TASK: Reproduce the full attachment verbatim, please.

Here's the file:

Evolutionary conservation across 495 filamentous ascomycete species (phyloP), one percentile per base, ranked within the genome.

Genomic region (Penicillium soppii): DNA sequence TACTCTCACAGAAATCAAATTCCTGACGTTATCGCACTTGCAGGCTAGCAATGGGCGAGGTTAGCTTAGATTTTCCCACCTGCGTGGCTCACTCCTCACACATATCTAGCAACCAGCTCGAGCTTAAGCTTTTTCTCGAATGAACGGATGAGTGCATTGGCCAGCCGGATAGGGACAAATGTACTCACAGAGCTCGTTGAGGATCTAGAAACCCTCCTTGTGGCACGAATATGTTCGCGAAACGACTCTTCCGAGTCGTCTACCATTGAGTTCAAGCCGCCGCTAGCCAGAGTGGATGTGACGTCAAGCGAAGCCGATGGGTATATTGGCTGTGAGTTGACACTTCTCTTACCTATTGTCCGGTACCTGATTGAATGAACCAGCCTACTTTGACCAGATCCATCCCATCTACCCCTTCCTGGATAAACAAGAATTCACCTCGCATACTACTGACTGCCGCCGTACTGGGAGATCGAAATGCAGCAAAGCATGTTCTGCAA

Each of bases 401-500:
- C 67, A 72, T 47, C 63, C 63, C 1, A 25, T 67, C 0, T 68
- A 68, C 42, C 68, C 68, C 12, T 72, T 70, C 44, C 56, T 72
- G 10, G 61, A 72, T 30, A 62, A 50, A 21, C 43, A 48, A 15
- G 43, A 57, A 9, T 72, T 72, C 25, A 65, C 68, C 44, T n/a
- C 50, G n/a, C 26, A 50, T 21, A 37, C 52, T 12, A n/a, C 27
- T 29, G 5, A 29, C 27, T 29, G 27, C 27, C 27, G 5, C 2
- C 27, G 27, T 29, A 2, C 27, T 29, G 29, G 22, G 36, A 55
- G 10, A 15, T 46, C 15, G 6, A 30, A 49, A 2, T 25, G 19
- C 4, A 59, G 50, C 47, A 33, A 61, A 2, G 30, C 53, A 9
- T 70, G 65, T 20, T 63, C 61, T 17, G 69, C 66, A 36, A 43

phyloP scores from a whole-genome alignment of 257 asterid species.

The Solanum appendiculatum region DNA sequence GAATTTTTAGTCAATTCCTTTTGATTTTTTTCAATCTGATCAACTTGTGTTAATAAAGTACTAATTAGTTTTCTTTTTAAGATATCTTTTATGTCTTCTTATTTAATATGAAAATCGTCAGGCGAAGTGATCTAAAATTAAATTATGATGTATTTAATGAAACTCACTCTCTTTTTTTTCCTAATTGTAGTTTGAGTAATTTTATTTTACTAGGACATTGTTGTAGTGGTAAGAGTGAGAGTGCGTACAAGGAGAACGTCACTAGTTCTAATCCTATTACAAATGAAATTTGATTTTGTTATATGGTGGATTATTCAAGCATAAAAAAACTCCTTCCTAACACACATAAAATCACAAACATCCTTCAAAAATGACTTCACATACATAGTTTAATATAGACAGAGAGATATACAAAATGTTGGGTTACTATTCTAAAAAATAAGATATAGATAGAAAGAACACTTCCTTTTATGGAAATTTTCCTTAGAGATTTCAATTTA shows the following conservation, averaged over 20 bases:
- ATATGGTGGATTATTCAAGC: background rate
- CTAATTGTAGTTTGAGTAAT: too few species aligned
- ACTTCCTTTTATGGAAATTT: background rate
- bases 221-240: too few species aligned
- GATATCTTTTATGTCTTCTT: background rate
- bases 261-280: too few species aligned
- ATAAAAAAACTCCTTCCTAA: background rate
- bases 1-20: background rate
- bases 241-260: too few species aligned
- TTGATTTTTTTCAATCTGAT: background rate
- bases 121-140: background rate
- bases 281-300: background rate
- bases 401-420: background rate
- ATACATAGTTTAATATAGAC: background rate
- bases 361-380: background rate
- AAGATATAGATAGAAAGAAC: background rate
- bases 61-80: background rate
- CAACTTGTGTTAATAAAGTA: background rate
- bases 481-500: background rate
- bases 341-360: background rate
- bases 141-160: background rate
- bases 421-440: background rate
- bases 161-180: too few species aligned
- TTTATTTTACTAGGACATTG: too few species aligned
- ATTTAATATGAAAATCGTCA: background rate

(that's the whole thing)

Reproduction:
Evolutionary conservation across 495 filamentous ascomycete species (phyloP), one percentile per base, ranked within the genome.

Genomic region (Penicillium soppii): DNA sequence TACTCTCACAGAAATCAAATTCCTGACGTTATCGCACTTGCAGGCTAGCAATGGGCGAGGTTAGCTTAGATTTTCCCACCTGCGTGGCTCACTCCTCACACATATCTAGCAACCAGCTCGAGCTTAAGCTTTTTCTCGAATGAACGGATGAGTGCATTGGCCAGCCGGATAGGGACAAATGTACTCACAGAGCTCGTTGAGGATCTAGAAACCCTCCTTGTGGCACGAATATGTTCGCGAAACGACTCTTCCGAGTCGTCTACCATTGAGTTCAAGCCGCCGCTAGCCAGAGTGGATGTGACGTCAAGCGAAGCCGATGGGTATATTGGCTGTGAGTTGACACTTCTCTTACCTATTGTCCGGTACCTGATTGAATGAACCAGCCTACTTTGACCAGATCCATCCCATCTACCCCTTCCTGGATAAACAAGAATTCACCTCGCATACTACTGACTGCCGCCGTACTGGGAGATCGAAATGCAGCAAAGCATGTTCTGCAA

Each of bases 401-500:
- C 67, A 72, T 47, C 63, C 63, C 1, A 25, T 67, C 0, T 68
- A 68, C 42, C 68, C 68, C 12, T 72, T 70, C 44, C 56, T 72
- G 10, G 61, A 72, T 30, A 62, A 50, A 21, C 43, A 48, A 15
- G 43, A 57, A 9, T 72, T 72, C 25, A 65, C 68, C 44, T n/a
- C 50, G n/a, C 26, A 50, T 21, A 37, C 52, T 12, A n/a, C 27
- T 29, G 5, A 29, C 27, T 29, G 27, C 27, C 27, G 5, C 2
- C 27, G 27, T 29, A 2, C 27, T 29, G 29, G 22, G 36, A 55
- G 10, A 15, T 46, C 15, G 6, A 30, A 49, A 2, T 25, G 19
- C 4, A 59, G 50, C 47, A 33, A 61, A 2, G 30, C 53, A 9
- T 70, G 65, T 20, T 63, C 61, T 17, G 69, C 66, A 36, A 43

phyloP scores from a whole-genome alignment of 257 asterid species.

The Solanum appendiculatum region DNA sequence GAATTTTTAGTCAATTCCTTTTGATTTTTTTCAATCTGATCAACTTGTGTTAATAAAGTACTAATTAGTTTTCTTTTTAAGATATCTTTTATGTCTTCTTATTTAATATGAAAATCGTCAGGCGAAGTGATCTAAAATTAAATTATGATGTATTTAATGAAACTCACTCTCTTTTTTTTCCTAATTGTAGTTTGAGTAATTTTATTTTACTAGGACATTGTTGTAGTGGTAAGAGTGAGAGTGCGTACAAGGAGAACGTCACTAGTTCTAATCCTATTACAAATGAAATTTGATTTTGTTATATGGTGGATTATTCAAGCATAAAAAAACTCCTTCCTAACACACATAAAATCACAAACATCCTTCAAAAATGACTTCACATACATAGTTTAATATAGACAGAGAGATATACAAAATGTTGGGTTACTATTCTAAAAAATAAGATATAGATAGAAAGAACACTTCCTTTTATGGAAATTTTCCTTAGAGATTTCAATTTA shows the following conservation, averaged over 20 bases:
- ATATGGTGGATTATTCAAGC: background rate
- CTAATTGTAGTTTGAGTAAT: too few species aligned
- ACTTCCTTTTATGGAAATTT: background rate
- bases 221-240: too few species aligned
- GATATCTTTTATGTCTTCTT: background rate
- bases 261-280: too few species aligned
- ATAAAAAAACTCCTTCCTAA: background rate
- bases 1-20: background rate
- bases 241-260: too few species aligned
- TTGATTTTTTTCAATCTGAT: background rate
- bases 121-140: background rate
- bases 281-300: background rate
- bases 401-420: background rate
- ATACATAGTTTAATATAGAC: background rate
- bases 361-380: background rate
- AAGATATAGATAGAAAGAAC: background rate
- bases 61-80: background rate
- CAACTTGTGTTAATAAAGTA: background rate
- bases 481-500: background rate
- bases 341-360: background rate
- bases 141-160: background rate
- bases 421-440: background rate
- bases 161-180: too few species aligned
- TTTATTTTACTAGGACATTG: too few species aligned
- ATTTAATATGAAAATCGTCA: background rate